I keep telling people that I don't like stream of consciousness but whenever I read it, I seem to enjoy it a great deal. This is another example. The book is predominantly about a woman explaining the breakdown of a relationship with a woman, this relationship, in contrast to all her previous romantic relationships, being her first with a woman. Towards the end of the book she details the incestuous relationship she had with her father having met him for the first time at the age of sixteen (hence the title). This incestuous relationship lasts for two years then ends with a complete severing of ties. She then meets her father again at twenty-six (whilst married) and the relationship briefly begins again.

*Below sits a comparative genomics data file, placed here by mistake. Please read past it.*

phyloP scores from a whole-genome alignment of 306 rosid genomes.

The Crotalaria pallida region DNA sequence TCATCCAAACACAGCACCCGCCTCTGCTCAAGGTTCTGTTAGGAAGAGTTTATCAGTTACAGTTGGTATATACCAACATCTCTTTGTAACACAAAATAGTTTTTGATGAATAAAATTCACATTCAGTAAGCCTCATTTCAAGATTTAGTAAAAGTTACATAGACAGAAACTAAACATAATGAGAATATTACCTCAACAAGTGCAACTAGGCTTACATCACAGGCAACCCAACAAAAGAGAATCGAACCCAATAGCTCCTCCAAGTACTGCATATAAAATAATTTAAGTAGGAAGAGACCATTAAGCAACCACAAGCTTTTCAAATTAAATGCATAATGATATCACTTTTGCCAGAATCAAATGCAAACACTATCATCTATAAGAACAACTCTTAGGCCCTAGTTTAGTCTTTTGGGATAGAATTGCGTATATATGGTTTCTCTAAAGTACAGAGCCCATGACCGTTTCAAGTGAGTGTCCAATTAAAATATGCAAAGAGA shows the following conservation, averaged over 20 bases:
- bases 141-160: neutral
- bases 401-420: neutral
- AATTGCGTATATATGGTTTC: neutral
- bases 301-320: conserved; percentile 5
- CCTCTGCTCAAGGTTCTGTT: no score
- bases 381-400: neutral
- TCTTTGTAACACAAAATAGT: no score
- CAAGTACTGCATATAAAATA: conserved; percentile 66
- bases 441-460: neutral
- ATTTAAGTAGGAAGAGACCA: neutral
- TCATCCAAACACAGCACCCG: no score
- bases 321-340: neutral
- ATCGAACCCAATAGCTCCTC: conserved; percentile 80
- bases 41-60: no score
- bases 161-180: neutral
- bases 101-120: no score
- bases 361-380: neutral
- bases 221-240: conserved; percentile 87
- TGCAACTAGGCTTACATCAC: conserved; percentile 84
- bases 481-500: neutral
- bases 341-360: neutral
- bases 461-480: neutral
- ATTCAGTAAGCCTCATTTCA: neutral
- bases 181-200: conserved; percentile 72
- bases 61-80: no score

There was nothing especially salacious or shocking about the book and the only time it crossed that line was, incidentally, when it also lost a certain amount of credibility (when, still as a sixteen-year-old, she has a new thirty-year-old boyfriend and ends up going to the cinema with him and her father and giving them both a hand-job). That felt utterly unconvincing which is apt because the book itself, despite using the author's real name (and the names of other real people) is clearly fictional. This, I'm reliably informed, is called 'autofiction.' I'm not against writers making things up but when they deliberately blur the line and present things as true (especially when it's a sexual relationship with their father), it feels slightly false and performative. Dare I say it, it feels very middle-class (wanting a more interesting identity than the one you have). This is very common in the modern world but Angot's book was published in 1999 and was, by all accounts, a sensation in France.